Walsh Jennings, a three-time Olympic champion with Misty May-Treanor before that bronze in Rio, and Branagh, who made the Beijing Games quarterfinals with Elaine Youngs, are entered in an FIVB World Tour event in Croatia the last week of June.

Walsh Jennings and Branagh are both 38 years old and briefly paired in 2010 when May-Treanor was uncertain about making a run for the London Olympics. When May-Treanor told Walsh Jennings she was all-in for London, Walsh Jennings split from Branagh.

Walsh Jennings and Branagh are hoping to play together through the World Tour Finals in late August, according to Volleyball Magazine.

That includes the world championships in Vienna, Austria, in late July and early August.

It’s not known if they will have the combined ranking points to earn an outright worlds spot. They could also receive a wild card for worlds. Entries will be announced next month.

Walsh Jennings, a mother of three, has said she hopes to play in the 2020 Olympics at age 41, when she will be older than any previous Olympic beach or indoor volleyball player, according to Olympic historians.

Branagh returned to competition this year after a one-year break to have her second child. She has played few international events since 2012 and last won internationally in 2010 (with Walsh Jennings).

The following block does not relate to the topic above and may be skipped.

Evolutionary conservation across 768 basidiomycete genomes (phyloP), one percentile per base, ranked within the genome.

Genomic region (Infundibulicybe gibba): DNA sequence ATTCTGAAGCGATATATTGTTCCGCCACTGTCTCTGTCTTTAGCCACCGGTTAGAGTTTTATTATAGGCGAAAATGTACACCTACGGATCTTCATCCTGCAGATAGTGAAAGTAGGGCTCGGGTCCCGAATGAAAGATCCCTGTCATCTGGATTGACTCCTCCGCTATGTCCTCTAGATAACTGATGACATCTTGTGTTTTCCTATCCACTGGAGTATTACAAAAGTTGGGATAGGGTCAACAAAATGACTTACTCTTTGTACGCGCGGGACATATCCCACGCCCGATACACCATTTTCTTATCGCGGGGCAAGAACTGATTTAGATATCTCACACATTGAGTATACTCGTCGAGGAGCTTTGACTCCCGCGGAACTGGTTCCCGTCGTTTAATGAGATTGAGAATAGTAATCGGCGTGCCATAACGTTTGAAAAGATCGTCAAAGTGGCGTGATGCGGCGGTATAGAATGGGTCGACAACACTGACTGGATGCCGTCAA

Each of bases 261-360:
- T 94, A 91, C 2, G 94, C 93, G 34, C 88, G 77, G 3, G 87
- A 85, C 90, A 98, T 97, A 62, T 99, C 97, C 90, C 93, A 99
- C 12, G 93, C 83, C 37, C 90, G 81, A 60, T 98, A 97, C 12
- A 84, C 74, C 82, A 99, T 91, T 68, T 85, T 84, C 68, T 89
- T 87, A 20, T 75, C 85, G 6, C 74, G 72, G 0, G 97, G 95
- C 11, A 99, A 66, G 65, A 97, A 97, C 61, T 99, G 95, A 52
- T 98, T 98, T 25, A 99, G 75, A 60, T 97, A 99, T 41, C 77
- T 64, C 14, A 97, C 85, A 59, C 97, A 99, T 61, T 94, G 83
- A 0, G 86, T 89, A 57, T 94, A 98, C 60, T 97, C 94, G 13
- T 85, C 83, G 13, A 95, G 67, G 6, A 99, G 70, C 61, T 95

Ross, an Olympic silver and bronze medalist and 2009 World champion, is now partnered with Lauren Fendrick, who played with Brooke Sweat in Rio. Ross, 34, said she will figure out her long-term partner plans for Tokyo 2020 after this season.

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Catching up with Ross Powers

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Ross Powers, now 38 years old and 15 years removed from his Olympic snowboarding title, is still out with halfpipe riders on the snow five days per week.

The difference now is that Powers is coaching. He runs the snowboarding program at Stratton Mountain School in Vermont, where he graduated from in 1997.

Powers spoke with OlympicTalk before last season, reflecting on 20 years of snowboarding in the Olympics, Shaun White and how he likes coaching.

OlympicTalk: The PyeongChang Winter Games will mark 20 years since snowboarding’s debut in Nagano. What was it like competing in the first Olympic halfpipe?

Powers (who won bronze in Nagano at age 19): It seemed kind of like a regular World Cup. We were up in the mountains. At the time, it was a really good halfpipe, but we ended up competing in some bad weather, some rain. I didn’t realize until I left Japan and got home how big the Olympics were. But looking back, it was a special time. And I really learned from the ’98 Olympics, like if I get this chance again, I’m going to go there, I’m going to do it all. I’m going to go to Opening Ceremonies, Closing Ceremonies, watch as many events as I can and just make the most out of the Games.